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AOPA's You Can Fly program receives $100,000 grantAOPA's You Can Fly program receives $100,000 grant

Award from American Airlines to help fund high school curriculum developmentAward from American Airlines to help fund high school curriculum development

AOPA's You Can Fly program has received a flight education grant from American Airlines that will have a “substantial impact” on the association’s work to help students discover a passion for flight and prepare for a career in aviation.

Phillip Campbell familiarizes McKinney High School student Bryan Soltys-Niemann with a Van's Aircraft RV-12 cockpit during an aviation class at McKinney National Airport in McKinney, Texas, Nov. 8. McKinney High School is one of 29 high schools field testing the ninth-grade AOPA High School Aviation STEM curriculum developed by AOPA’s You Can Fly High School Initiative which supports aviation programs and career development for teens. Photo by David Tulis.

American Airlines announced the 10 recipients of awards totaling $313,000 from its flight education grant program Jan. 19 in a ceremony at the C.R. Smith Museum in Fort Worth, Texas.

The awards, including a $100,000 grant to the You Can Fly program, went to “schools and organizations working to grow and diversify the pilot population,” the airline said.

“Of the nearly 600 organizations we invited to participate in our program, these 10 stood out with innovative ideas on growing and diversifying the pilot career path and creating opportunities for those who may not otherwise have the chance to learn,” said Capt. David Tatum, American’s director of Pilot Recruiting and Development.

“You Can Fly is focused on developing aviation-related STEM programs for young people, and American Airlines’ generous grant will have a substantial impact in helping us provide opportunities to students who might otherwise never realize that an aviation career is within their reach,” said AOPA President Mark Baker.

Cindy Hasselbring, senior director of You Can Fly's High School Aviation Initiative, said the grant from American will be applied to AOPA’s development of the first-of-its-kind aviation science, technology, engineering, and math (STEM) curriculum for high schools across the country. The program, created in partnership with educators, curriculum developers, and aviation experts, offers students comprehensive four-year aviation study options in three career pathways through courses aligned with rigorous math and science standards used in many states nationwide.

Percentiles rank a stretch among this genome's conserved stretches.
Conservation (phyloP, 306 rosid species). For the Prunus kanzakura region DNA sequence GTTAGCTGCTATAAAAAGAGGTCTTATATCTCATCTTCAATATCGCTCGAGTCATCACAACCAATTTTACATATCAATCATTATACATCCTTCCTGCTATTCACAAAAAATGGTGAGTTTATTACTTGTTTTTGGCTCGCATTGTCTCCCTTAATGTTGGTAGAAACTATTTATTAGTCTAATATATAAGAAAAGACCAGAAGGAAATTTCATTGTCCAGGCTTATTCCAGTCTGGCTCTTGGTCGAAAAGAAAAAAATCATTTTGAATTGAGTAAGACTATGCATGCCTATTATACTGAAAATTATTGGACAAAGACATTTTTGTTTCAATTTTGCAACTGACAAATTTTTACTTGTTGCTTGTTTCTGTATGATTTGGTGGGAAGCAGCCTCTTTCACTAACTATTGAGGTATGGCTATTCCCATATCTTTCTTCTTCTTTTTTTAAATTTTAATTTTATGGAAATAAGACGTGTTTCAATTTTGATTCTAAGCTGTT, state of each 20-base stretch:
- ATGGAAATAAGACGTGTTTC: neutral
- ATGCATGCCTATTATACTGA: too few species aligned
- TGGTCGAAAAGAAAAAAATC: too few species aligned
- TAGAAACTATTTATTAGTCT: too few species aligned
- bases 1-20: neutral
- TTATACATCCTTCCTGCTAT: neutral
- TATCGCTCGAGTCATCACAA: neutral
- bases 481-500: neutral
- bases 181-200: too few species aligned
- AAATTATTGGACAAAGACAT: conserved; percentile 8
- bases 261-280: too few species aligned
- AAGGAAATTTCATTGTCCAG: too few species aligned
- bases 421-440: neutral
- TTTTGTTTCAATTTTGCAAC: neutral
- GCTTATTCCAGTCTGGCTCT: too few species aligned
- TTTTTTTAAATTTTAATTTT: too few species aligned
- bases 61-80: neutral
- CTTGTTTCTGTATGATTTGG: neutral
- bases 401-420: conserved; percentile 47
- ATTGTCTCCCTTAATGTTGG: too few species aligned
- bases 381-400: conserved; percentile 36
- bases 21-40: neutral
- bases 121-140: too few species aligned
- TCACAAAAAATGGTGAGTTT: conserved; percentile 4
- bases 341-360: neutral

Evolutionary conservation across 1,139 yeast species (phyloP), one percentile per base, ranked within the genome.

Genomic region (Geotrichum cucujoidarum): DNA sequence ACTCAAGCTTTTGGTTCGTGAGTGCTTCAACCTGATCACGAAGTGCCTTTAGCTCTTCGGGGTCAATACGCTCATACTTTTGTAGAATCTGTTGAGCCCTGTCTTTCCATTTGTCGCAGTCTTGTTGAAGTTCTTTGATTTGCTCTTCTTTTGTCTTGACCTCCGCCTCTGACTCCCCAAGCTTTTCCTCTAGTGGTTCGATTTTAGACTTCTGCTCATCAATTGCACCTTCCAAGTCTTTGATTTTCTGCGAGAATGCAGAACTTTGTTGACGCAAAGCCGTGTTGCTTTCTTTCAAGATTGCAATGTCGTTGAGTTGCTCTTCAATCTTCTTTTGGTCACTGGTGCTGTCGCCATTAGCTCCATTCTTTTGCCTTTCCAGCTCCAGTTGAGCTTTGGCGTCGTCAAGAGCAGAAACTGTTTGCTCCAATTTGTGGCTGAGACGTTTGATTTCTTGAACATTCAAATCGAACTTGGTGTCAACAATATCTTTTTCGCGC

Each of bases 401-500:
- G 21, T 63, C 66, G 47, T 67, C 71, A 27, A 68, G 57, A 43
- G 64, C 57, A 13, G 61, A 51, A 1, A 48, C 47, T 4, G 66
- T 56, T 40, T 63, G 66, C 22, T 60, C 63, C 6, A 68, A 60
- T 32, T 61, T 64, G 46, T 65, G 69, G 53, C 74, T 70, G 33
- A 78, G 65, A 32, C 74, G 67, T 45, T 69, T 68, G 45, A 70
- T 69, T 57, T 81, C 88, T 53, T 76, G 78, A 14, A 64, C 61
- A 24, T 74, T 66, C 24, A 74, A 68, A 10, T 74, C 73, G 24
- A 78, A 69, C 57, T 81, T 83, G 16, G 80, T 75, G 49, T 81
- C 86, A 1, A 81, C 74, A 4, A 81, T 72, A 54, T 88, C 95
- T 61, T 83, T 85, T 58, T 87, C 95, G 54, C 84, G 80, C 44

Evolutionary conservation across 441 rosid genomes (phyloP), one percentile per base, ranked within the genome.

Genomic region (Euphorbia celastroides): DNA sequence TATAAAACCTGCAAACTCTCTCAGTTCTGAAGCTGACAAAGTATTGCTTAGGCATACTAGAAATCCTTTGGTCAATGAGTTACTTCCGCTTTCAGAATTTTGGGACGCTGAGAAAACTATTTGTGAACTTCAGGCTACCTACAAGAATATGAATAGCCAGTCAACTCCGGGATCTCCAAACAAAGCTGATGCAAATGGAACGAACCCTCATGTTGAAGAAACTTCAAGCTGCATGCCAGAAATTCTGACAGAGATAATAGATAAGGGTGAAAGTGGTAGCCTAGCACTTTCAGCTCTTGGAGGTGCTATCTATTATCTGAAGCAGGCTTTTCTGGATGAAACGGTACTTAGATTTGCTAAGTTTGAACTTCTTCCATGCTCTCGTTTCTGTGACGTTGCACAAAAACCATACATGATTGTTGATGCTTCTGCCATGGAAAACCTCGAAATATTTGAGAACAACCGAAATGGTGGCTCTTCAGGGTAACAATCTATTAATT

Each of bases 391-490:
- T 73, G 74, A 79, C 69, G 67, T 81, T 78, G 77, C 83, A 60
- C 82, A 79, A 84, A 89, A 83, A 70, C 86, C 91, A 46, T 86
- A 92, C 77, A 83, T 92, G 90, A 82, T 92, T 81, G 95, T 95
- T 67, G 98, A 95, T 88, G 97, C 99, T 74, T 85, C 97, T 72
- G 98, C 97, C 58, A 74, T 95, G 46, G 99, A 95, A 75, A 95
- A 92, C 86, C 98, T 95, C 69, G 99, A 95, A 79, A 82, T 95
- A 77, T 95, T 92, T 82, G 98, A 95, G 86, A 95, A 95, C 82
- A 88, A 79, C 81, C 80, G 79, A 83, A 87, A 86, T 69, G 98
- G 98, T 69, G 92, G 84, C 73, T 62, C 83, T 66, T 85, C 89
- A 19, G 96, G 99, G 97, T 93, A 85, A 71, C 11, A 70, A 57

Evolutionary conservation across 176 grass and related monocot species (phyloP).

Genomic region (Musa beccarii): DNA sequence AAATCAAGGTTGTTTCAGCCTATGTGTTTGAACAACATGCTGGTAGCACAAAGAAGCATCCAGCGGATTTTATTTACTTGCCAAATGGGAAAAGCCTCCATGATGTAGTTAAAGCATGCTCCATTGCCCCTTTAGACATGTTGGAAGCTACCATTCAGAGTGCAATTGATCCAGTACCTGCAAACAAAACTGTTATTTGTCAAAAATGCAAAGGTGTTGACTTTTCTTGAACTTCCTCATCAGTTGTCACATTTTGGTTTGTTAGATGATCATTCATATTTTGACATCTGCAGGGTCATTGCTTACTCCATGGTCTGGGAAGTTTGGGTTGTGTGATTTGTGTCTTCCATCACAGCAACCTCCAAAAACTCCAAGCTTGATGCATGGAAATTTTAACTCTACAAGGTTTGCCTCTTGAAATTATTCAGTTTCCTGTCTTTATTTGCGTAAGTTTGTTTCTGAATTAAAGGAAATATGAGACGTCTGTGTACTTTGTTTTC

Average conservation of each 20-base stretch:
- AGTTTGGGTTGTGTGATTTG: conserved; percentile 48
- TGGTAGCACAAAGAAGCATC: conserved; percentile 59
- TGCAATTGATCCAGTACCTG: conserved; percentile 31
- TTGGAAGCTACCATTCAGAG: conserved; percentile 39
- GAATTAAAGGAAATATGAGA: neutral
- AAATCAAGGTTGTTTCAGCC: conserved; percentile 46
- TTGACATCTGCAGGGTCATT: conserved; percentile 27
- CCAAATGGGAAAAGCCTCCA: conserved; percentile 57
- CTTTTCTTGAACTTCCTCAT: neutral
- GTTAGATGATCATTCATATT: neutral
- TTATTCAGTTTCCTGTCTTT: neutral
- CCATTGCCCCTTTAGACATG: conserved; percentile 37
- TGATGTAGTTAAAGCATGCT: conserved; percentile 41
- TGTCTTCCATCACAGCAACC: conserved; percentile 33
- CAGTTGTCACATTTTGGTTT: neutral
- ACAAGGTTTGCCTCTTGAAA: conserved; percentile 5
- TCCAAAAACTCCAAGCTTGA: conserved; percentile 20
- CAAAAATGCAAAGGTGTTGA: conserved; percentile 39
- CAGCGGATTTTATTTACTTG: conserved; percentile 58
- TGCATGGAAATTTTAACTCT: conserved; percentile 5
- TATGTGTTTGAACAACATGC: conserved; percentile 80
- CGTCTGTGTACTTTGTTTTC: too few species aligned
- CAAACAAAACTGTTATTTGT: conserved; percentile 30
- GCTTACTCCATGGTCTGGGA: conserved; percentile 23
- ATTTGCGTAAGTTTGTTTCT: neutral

Each career pathway—pilot, unmanned aircraft systems (drones), and aerospace engineering—includes specialized course work spanning four years, building on the skills and knowledge developed at each grade level, while making math and science more relevant and fun. Schools may elect to implement one or more complete pathways, or select courses of their choice.

Courses for ninth-graders are being field tested at 29 high schools across the country, and will be available to any high school this fall, with more courses to follow over the next three years. Currently there are more than 700 ninth-grade students studying under the program.

Funding from the grant also will help AOPA conduct summer workshops for teachers of the high school STEM curriculum, and provide ongoing professional development throughout the school year.

AOPA's You Can Fly program is supported entirely through donations to the AOPA Foundation.

The other recipients of American Airlines’ flight education grants included the Aspen AEROspace Alliance; Community College of Beaver County (Pennsylvania); Delta State University in Mississippi; Kansas State University; McKinney ISD Aviation Academy; Ocala (Florida) Aviation Services; Patriots Point Naval & Maritime Museum of Charleston, South Carolina; Saint Louis University; and V.R. Eaton High School and Aviation & Aeronautics Academy of Haslet, Texas.

Dan Namowitz

Dan Namowitz

Associate Editor Web
Associate Editor Web Dan Namowitz has been writing for AOPA in a variety of capacities since 1991. He has been a flight instructor since 1990 and is a 30-year AOPA member.
Topics: You Can Fly, AOPA Foundation, Student

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